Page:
Currently, Padron’s research agenda is focused on improving quantitative methodologies and coordinating data interoperability to investigate population health incorporating variables that address the social determinants of health. She is the principal investigator in a project funded by the Robert Wood Johnson Foundation to improve on the methodology and analyses of their “County Health Rankings”. Her project uses a Chi-Square Automatic Interaction Detection algorithm (CHAID) to investigate the relationship between the outcomes variables studied by the rankings and their input/predictor variables. Padron is also a Co-PI in a project aiming to understand how multisectoral data in cities could be used to promote public health, design population health policies, and timely deploy resources at the city level. Some of her other ongoing projects range from an evaluation of the effectiveness of telehealth programs in rural areas of New York State in improving care and calibrating financial incentives within a health system to improve outcomes and reduce disparities among high-risk postpartum patients. Padron has also received training from the MIT digital programs on topics related to Big Data, and leads a group of Women in Data in New York City dedicated to improve the access, training and diversity in the data science and technology fields for women.
Frank Pega is a Postdoctoral Fellow (Health Sciences Career Development Programme) in the Department of Public Health of the University of Otago in New Zealand. A social epidemiologist by training, he integrates social and health research and policy analysis in universities, government departments and international organizations. His main interest is in the social determinants of health and health equity, with a specialization in estimating the effects of social interventions on health and social wellbeing. For this purpose, Pega analyses big data using causal inferential epidemiological and econometric methods.
Hua Qin is an Assistant Professor of Sustainable Development at the Division of Applied Social Sciences at the University of Missouri-Columbia. He received his PhD degree in Natural Resources and Environmental Sciences (with a specialization in Environmental and Natural Resource Sociology) at the University of Illinois at Urbana-Champaign. Qin’s research and teaching interests fall into five interrelated areas: population and the environment, vulnerability and adaptation to climate change, community and natural resources, risk and disaster, and research methods and statistics. During his post-doctoral training at the National Center for Atmospheric Research, he engaged in all activities related to the NSF-funded Data Conservancy project on data practices and curation across life, earth and social sciences. One of his most recent studies (published in the CODATA Data Science Journal) explored how data curation and meta-analysis could be integrated to contribute to further advancement in both data science and scientific research domains.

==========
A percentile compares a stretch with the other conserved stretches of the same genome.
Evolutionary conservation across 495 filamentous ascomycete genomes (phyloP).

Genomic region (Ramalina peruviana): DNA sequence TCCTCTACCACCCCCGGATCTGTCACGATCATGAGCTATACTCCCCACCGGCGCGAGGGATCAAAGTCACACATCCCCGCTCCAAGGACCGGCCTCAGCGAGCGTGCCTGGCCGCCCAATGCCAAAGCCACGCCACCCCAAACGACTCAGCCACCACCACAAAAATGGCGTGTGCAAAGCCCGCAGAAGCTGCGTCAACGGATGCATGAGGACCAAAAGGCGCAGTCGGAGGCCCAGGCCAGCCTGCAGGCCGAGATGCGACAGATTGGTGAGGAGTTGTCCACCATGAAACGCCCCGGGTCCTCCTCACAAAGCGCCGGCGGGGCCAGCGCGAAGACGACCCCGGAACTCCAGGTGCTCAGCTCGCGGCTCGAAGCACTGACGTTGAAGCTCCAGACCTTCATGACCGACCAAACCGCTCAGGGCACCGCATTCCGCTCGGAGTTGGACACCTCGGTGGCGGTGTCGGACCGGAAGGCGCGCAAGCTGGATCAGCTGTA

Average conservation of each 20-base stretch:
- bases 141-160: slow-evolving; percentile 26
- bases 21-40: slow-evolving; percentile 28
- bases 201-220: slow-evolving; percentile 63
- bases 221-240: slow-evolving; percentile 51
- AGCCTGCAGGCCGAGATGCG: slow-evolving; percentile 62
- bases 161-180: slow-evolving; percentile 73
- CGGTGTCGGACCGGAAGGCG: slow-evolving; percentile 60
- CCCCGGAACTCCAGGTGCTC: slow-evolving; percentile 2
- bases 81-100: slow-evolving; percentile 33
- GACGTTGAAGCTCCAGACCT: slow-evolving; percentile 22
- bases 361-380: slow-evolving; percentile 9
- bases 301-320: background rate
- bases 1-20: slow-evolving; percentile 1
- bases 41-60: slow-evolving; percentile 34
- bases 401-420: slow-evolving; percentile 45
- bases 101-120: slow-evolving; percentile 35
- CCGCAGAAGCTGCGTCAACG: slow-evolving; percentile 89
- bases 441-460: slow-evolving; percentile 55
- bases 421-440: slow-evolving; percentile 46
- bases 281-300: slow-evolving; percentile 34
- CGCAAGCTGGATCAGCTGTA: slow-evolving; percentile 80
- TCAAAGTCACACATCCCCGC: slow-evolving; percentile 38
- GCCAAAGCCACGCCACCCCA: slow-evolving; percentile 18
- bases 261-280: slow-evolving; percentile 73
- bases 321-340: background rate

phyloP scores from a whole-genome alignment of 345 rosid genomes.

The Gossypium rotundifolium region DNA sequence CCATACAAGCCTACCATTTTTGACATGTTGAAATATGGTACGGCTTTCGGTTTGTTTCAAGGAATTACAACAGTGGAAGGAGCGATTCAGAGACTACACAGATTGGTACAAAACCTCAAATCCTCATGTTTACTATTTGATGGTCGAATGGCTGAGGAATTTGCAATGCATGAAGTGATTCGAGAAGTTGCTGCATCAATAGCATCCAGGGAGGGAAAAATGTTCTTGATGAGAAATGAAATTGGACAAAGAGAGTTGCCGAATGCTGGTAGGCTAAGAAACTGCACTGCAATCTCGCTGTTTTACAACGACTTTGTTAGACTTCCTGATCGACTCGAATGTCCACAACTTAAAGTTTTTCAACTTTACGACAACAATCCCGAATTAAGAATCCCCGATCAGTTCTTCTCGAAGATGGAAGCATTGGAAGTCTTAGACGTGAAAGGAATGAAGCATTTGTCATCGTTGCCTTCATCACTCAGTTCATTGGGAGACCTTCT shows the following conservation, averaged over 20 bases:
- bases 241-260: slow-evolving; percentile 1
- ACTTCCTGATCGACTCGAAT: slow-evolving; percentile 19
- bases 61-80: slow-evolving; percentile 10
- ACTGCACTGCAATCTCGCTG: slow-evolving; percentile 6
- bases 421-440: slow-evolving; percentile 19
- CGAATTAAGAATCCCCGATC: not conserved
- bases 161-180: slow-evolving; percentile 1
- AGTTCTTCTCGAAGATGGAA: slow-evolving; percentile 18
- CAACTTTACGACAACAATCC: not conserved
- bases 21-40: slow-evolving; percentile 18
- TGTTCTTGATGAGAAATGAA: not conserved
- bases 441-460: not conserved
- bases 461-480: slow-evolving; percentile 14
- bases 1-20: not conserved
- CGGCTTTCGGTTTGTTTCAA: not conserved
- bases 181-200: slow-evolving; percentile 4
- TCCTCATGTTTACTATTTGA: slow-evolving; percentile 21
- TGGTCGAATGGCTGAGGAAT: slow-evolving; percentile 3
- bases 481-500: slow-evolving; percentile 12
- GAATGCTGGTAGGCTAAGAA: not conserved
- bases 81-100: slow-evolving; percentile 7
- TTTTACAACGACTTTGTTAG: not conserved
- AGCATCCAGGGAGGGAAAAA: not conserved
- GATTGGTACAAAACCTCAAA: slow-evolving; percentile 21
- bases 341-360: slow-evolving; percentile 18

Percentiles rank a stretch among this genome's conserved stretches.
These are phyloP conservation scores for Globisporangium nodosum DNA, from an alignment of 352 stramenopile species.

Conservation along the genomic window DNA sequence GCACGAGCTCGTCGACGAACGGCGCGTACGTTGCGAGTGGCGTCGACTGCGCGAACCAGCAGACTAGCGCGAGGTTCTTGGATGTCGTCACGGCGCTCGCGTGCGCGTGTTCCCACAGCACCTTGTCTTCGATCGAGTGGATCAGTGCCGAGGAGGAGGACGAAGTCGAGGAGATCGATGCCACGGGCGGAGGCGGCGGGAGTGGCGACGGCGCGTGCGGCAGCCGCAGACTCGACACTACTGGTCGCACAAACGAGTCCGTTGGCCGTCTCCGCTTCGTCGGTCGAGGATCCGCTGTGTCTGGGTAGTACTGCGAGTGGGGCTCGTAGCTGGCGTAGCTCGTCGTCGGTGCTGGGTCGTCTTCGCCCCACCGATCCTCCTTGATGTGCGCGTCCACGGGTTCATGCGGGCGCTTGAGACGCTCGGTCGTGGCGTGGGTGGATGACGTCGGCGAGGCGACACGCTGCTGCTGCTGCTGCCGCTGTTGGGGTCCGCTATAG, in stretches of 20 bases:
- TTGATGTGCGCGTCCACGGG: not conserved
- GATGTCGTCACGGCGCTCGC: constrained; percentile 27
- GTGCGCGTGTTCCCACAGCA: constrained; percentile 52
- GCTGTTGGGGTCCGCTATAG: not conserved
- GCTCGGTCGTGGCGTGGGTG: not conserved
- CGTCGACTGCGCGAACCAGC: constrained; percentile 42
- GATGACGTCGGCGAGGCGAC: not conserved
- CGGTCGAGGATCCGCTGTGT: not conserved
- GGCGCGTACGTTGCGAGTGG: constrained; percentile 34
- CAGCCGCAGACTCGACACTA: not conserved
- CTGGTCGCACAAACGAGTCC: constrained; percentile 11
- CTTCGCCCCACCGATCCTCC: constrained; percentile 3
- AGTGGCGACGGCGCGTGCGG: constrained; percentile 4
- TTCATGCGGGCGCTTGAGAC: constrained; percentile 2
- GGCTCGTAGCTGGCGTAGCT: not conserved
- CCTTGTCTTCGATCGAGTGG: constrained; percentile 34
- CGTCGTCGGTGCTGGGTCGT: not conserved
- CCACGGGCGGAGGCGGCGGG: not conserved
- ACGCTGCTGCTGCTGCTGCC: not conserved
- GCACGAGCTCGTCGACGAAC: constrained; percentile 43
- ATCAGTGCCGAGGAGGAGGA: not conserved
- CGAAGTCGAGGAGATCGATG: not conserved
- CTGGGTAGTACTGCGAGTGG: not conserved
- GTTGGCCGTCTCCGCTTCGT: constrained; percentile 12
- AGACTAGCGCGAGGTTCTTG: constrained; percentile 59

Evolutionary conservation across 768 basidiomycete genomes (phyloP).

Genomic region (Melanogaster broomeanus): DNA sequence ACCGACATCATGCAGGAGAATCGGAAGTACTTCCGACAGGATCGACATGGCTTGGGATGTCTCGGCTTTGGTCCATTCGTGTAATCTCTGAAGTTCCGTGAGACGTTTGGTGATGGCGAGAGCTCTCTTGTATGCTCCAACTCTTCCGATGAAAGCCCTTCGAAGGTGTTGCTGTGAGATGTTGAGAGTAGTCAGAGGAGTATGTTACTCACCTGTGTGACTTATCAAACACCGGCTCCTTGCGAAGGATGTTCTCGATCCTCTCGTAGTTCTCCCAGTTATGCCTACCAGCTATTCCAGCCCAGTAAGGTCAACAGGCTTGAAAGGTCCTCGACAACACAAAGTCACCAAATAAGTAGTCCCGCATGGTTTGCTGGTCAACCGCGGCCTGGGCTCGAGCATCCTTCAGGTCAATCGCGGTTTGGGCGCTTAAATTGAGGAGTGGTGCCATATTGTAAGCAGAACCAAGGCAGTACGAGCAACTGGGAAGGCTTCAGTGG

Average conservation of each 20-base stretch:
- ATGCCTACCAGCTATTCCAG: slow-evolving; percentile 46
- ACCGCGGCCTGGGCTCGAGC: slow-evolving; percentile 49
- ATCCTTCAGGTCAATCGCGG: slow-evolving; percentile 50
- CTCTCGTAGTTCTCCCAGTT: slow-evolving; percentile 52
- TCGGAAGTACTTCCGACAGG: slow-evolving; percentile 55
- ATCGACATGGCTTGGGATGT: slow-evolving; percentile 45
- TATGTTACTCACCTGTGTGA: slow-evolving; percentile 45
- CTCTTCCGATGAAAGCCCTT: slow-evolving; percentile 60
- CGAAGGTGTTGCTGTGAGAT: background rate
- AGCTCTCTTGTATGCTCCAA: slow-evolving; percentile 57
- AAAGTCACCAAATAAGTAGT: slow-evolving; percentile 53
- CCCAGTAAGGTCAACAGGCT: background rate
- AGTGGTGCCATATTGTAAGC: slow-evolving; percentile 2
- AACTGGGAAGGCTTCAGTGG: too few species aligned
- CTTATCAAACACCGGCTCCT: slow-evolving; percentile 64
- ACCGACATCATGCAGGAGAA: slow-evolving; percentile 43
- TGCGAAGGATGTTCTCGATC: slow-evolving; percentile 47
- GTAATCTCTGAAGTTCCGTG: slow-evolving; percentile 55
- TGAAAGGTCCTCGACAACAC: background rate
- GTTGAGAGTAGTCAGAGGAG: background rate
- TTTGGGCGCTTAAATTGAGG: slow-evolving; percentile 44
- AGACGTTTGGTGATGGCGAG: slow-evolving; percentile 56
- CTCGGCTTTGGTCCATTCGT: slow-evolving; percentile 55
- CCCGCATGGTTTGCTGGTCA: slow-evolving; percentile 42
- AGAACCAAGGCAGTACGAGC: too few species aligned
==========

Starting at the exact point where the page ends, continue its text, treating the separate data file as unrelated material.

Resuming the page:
Maximiliano Vila Seoane
Maximiliano Vila Seoane is a Junior Researcher at the Center for Development Research (ZEF) in Germany. His PhD is based on research about media for social change in cities of Argentina and Brazil, employing interdisciplinary approaches to study the connections among discourses, technology, aesthetics, violence and power. Additionally, in Argentina he acquired a MA degree in science, technology and innovation management from the Universidad de General Sarmiento, a post-graduate specialization in local development and social economy from FLACSO, and a Bachelor in Physical sciences from the University of Buenos Aires. In the public sector, he has participated in several research projects to measure innovation in the areas of agriculture, biotechnology, ICT, nanotechnology and renewable energies. Given this interdisciplinary background, he is interested in exploring, learning and further advancing the application of big data methodologies to advance sustainable development goals; particularly in the context of Latin American cities.
Nicholas Weber is a postdoctoral researcher at the University of Washington’s iSchool, and the associate technical director of the Qualitative Data Repository hosted by Syracuse University. His research focuses on the sustainable development of both sociotechnical and socioecological systems. He is currently working on two research projects: the first is related to the use of “smart-contracts” for securely exchanging sensitive data; and the second focuses on improving data literacy through the use of open data in public libraries. Weber is also an early-career fellow with the Research Data Alliance (RDA), and the Earth Science Informatics Partners (ESIP). When not working he likes to run – preferably fast and far.
Wen-jie Wu is Associate Professor in Real Estate and Urban Studies, Heriot-Watt University. He remains as a Co-Investigator at the ESRC-funded Urban Big Data Center (Glasgow) and a research affiliate at the Spatial Economics Research Center, London School of Economics and Political Science. His research interests include urban transformation in China and its geographical implications. His work has recently been published in international leading field journals such as the Annals of the Association of American Geographers, Journal of Regional Science.
Aleš Završnik is a Senior Research Fellow at the Institute of Criminology at the Faculty of Law in Ljubljana (Slovenia) and Assistant Professor at the University of Ljubljana. He has researched and published on topics related to criminal law and “law and technology”, e.g. he recently published a book “Cybercrime” (GV Založba, 2015) and edited a book “Drones and Unmanned Aerial Systems: Legal and Social Implications for Security and Surveillance” (Springer, 2015). His interest in the study of “crime and technology” is further reflected in the research project that he leads at the moment - “Law in the Age of Big Data: Regulating privacy, transparency, secrecy and other competing values in the 21st century” (the Slovenian Research Agency, 2014-2017). This project aims at analyzing practical and ethical advantages and pitfalls of big data analytics used in criminal justice systems and by law enforcement agencies.